ACE-enlisted researchers determined TRX Suspension Training workouts are comparable to those of a basketball or soccer game. (Photo courtesy TRX.)
Routine TRX Suspension Training can reduce a participant's risk of dying from cardiovascular disease by more than 89 percent over the next 30 years, according to a new study conducted by the American Council on Exercise (ACE).
ACE enlisted Lance C. Dalleck and his research team from the Recreation, Exercise and Sport Science Department at Western State Colorado University to evaluate 16 healthy and active men and women between 21 and 71 years old over the course of eight weeks. Participants’ strength, balance and general health and fitness levels were measured before, during and after the study.
TRX workouts pit the exerciser’s body weight against gravity through hundreds of possible exercises, such as lunges, squats, push-ups and chest-presses. While engaged, study participants ultimately burned an average of 400 calories per session or 1,200 per week (over three sessions), according to ACE. This satisfies the 150- to 400-calorie benchmark established by the American College of Sports Medicine.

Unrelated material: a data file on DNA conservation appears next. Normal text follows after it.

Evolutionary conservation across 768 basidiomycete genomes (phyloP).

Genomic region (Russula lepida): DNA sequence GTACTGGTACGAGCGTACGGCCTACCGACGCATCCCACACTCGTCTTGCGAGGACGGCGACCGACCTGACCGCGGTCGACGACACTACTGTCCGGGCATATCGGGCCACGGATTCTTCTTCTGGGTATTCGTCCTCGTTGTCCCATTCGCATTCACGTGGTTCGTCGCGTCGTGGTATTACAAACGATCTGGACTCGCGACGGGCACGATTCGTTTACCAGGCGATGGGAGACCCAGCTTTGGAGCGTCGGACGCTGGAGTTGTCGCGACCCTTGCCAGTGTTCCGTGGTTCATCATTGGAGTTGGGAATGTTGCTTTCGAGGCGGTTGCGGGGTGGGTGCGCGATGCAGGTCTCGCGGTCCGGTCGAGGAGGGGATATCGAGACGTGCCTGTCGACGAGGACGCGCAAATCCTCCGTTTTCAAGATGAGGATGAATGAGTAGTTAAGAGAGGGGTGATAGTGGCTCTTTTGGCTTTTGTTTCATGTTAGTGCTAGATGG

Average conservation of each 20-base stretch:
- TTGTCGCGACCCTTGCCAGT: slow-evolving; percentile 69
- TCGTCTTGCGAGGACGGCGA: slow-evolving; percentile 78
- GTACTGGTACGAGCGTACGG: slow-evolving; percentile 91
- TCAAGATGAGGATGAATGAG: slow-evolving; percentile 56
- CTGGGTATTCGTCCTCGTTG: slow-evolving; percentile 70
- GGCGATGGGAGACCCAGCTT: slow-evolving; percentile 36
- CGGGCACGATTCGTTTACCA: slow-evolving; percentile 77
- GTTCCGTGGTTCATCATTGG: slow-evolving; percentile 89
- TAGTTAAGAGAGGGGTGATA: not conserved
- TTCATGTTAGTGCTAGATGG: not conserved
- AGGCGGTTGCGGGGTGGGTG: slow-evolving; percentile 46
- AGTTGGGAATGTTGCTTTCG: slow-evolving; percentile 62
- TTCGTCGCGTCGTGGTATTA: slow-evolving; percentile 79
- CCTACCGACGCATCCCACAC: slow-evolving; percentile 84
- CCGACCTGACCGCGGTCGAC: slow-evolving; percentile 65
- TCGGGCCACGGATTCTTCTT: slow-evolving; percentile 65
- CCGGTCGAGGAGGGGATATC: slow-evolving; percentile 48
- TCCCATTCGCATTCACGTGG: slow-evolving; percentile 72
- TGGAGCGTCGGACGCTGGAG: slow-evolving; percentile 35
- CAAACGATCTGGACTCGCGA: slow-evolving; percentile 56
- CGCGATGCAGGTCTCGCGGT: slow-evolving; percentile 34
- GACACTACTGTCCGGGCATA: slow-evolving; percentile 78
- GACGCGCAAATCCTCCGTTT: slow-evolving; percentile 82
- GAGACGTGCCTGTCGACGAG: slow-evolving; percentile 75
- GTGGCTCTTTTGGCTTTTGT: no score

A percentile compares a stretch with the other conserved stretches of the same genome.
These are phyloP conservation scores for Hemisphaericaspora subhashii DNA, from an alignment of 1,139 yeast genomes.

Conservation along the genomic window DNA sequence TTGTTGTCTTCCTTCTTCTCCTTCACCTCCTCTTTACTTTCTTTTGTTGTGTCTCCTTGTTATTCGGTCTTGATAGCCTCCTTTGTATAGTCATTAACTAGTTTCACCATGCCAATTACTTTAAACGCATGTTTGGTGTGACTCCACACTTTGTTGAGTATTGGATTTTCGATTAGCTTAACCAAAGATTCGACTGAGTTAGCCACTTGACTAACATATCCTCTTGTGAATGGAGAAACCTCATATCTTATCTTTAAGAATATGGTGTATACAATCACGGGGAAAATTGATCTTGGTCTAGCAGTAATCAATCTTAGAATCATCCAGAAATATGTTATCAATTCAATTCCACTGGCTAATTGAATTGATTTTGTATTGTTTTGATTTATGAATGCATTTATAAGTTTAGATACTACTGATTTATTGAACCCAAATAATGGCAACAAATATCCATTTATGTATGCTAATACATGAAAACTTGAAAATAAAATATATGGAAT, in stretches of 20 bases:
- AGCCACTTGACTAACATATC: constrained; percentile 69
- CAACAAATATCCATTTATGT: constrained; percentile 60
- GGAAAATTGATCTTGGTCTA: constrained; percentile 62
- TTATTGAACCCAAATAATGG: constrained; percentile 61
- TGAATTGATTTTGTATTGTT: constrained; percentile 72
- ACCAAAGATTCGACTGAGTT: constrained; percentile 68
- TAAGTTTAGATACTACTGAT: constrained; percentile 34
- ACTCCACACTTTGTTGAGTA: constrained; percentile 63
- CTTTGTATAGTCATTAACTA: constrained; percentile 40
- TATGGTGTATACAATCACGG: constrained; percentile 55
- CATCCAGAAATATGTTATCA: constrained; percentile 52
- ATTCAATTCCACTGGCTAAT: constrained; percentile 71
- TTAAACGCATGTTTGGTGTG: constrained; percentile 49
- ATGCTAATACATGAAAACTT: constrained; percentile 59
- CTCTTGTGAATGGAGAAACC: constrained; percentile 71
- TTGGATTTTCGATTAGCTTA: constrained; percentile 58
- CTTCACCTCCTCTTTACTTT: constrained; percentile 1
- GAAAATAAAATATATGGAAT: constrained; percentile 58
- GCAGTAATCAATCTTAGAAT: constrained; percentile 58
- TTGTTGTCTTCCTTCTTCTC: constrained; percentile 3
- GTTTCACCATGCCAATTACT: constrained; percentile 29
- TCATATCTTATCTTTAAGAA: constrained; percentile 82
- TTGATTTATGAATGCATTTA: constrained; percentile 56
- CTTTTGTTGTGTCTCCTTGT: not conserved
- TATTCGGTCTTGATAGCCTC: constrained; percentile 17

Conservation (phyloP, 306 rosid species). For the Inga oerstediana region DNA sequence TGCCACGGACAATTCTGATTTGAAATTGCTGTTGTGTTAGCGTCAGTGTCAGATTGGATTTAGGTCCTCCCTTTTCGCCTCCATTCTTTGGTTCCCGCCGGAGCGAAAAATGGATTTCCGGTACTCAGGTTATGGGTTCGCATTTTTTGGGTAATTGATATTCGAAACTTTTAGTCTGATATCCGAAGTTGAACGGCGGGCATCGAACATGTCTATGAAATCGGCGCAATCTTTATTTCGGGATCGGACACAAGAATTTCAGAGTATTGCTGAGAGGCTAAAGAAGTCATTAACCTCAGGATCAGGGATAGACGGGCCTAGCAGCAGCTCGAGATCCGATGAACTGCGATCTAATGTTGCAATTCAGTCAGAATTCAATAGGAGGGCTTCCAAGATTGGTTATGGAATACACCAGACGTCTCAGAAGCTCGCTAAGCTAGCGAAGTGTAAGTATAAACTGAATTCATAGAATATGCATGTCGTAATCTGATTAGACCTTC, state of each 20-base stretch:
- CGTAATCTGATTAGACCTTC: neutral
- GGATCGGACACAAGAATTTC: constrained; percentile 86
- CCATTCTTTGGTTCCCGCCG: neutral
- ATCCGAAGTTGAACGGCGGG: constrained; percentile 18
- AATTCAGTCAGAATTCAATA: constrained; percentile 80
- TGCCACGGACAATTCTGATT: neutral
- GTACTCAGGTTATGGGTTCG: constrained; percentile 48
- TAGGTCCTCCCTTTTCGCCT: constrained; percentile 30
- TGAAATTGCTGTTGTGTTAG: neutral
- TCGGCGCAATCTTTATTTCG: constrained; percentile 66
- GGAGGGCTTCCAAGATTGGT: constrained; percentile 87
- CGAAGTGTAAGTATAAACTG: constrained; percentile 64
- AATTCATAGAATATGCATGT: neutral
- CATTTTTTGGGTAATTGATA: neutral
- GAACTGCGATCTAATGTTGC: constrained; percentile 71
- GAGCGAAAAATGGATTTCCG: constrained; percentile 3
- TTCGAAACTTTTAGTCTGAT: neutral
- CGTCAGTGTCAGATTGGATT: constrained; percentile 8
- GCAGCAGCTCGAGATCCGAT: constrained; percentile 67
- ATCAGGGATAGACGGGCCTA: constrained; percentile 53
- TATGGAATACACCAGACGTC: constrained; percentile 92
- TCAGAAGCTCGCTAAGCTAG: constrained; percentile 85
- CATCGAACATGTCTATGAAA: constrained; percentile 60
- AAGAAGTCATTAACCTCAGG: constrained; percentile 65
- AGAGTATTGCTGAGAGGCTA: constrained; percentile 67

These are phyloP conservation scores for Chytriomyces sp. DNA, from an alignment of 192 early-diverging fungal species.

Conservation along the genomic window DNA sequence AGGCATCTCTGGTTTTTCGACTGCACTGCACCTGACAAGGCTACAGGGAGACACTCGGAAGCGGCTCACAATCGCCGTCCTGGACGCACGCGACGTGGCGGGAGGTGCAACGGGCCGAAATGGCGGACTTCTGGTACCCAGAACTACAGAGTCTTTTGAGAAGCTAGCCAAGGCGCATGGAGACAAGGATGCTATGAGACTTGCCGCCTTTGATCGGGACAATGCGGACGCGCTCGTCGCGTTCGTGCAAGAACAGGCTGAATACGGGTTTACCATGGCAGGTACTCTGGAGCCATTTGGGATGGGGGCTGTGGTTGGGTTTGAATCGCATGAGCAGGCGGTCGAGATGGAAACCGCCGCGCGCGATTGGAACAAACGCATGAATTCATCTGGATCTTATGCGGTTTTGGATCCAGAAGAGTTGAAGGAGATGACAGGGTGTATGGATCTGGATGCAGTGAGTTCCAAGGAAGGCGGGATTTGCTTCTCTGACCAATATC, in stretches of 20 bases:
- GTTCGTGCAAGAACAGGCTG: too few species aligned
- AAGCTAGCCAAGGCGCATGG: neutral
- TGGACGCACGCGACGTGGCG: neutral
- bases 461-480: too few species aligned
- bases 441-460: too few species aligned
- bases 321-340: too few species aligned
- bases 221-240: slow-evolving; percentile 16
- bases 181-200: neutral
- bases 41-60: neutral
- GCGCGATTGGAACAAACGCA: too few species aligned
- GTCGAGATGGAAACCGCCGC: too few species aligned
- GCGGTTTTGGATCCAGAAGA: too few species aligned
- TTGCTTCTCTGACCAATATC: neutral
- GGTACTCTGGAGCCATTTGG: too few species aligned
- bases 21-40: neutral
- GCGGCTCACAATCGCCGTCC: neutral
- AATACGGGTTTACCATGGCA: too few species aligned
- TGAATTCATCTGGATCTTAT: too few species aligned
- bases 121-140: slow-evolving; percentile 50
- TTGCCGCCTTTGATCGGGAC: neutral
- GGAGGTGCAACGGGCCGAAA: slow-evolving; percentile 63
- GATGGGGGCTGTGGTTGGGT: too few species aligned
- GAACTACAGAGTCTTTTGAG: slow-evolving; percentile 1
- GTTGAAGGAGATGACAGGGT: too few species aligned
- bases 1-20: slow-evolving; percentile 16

Participants also achieved reduced blood pressure, waist circumference and body fat percentage at the end of eight weeks. These specific shifts directly correlate with reduced risk of coronary heart disease and diabetes, according to the study.
The intensity per workout proved equivalent to that of a basketball or soccer game, the researchers said. They concluded TRX is, as advertised, an effective full-body workout capable of improving flexibility and balance, as well as building lean muscle and fostering core stability.
“Habitual TRX training showed a significant decrease in key indicators for cardiovascular disease,” said Cedric X. Bryant, chief science officer at ACE, in a statement provided to Club Industry. “We were especially pleased to see a lowered resting blood pressure for all participants, most prominent for those with high blood pressures prior to the study."
Participants’ maximum oxygen consumption, or VO2 max, were the only figures that did not show meaningful improvements during the study. Researchers concluded this is because the exercisers were already fit, and those less-fit at the beginning of the eight weeks would see a greater shift.